Toyota RAV4 Prime plug-in hybrid is still flying off dealer lots—faster than Mach-E


An important metric for car sales is the average time a given model spends on dealer lots. The Toyota RAV4 Prime plug-in hybrid is doing quite well in that area.

The RAV4 Prime was the quickest-selling new car in March, second only to the Chevrolet Corvette, according to iSeeCars analysis. It took an average 10.2 days to sell a RAV4 Prime last month, while transaction prices averaged $44,201 (compared to a $39,220 base price), according to the analysis.

Launched last summer as a 2021 model, the RAV4 Prime has only been available in limited quantities so far. Pent up demand is likely helping the crossover fly off dealer lots. Demand was so great that dealers were adding $10,000 markups.

With the battery-supply issues that previously limited production sorted, Toyota said that from calendar year 2021 on, it\’s planning on 20,000 units annually for the United States, up from the 5,000 units allocated during 2020. But Toyota could perhaps sell even more.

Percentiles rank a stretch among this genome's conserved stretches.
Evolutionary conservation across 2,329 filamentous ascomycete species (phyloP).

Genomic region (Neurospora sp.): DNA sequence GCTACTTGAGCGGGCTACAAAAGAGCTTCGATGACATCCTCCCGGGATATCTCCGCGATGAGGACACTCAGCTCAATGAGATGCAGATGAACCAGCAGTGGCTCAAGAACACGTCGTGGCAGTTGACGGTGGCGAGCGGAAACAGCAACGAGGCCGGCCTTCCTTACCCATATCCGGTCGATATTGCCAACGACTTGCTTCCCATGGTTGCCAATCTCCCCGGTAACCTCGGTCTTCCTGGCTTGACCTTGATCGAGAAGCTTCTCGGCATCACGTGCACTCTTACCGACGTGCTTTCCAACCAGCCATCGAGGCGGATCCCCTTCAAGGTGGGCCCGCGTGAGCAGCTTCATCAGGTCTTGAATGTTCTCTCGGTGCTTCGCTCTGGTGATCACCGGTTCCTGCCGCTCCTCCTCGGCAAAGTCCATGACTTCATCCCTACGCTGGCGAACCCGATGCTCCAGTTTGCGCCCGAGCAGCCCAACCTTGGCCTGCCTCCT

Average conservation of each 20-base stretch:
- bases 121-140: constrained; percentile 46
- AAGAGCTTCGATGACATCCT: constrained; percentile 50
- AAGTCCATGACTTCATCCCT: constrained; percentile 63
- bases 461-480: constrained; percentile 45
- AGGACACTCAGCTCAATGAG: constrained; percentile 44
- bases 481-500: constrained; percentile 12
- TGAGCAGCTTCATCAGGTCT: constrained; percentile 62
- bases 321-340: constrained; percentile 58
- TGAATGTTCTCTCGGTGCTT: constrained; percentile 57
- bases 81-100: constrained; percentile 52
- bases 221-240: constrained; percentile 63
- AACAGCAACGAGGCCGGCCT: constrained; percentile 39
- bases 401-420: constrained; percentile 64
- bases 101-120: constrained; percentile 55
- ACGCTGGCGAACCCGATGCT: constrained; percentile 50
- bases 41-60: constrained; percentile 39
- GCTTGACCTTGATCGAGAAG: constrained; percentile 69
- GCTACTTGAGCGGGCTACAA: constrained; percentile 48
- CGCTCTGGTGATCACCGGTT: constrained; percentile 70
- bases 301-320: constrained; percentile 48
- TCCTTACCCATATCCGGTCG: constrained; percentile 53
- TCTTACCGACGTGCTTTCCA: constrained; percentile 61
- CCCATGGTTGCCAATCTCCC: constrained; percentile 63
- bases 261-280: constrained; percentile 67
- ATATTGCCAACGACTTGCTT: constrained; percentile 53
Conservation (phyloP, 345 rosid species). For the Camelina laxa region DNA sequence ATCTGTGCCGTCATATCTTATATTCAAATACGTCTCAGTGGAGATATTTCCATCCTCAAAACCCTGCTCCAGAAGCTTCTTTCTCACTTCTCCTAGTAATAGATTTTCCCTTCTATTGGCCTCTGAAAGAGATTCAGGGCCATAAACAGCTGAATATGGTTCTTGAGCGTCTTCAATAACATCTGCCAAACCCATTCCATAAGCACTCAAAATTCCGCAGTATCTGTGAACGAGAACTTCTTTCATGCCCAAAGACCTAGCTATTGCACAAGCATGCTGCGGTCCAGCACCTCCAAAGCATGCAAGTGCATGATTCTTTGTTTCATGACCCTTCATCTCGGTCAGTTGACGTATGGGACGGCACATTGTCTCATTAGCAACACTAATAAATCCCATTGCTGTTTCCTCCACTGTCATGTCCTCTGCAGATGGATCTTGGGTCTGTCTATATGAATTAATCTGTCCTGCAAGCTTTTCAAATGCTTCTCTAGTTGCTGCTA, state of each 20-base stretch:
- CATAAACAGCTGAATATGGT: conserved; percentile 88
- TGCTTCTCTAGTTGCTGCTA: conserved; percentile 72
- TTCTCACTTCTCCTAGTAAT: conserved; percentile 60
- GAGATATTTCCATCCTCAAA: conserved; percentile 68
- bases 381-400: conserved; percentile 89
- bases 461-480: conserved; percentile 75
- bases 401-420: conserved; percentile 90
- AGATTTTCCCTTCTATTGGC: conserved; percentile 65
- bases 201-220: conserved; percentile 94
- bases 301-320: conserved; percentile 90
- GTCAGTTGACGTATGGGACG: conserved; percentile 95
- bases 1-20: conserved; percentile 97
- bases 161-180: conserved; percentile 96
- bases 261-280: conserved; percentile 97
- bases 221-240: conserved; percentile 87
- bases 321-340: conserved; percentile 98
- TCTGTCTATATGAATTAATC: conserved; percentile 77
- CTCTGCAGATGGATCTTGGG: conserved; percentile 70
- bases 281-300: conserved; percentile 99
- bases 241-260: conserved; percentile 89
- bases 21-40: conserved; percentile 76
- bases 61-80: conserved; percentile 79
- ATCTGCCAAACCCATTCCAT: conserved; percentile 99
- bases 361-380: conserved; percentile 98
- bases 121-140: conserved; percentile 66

2021 Toyota RAV4 Prime XSE

In our time with the RAV4 Prime, we\’ve found it to be one of the best all-rounders balancing enough electric-only range for the commute, 38 mpg as a hybrid, and strong performance. Plus, it\’s still a RAV4, one of the most popular vehicles in the U.S.

Ford has also reported that the fully electric Mach-E is moving quickly off dealer lots—and the early sales figures the company has released put it in line for the 25,000 to 30,000 sales annually it had previously indicated. The automaker said Mach-E crossovers averaged just seven days on dealer lots at the end of March, but the crossover didn\’t make the 20 quickest-selling cars list.

The arrival of the all-electric Volkswagen ID.4 doesn\’t seem to have slowed the pace of demand and deliveries for the RAV4 Prime, either. VW has said the ID.4 will target mass-market crossovers like the RAV4, rather than Tesla or other EVs.

Now the question becomes, could Toyota sell many more RAV4 Primes than it\’s allocating for the U.S.? Based on what we see here, we think so.


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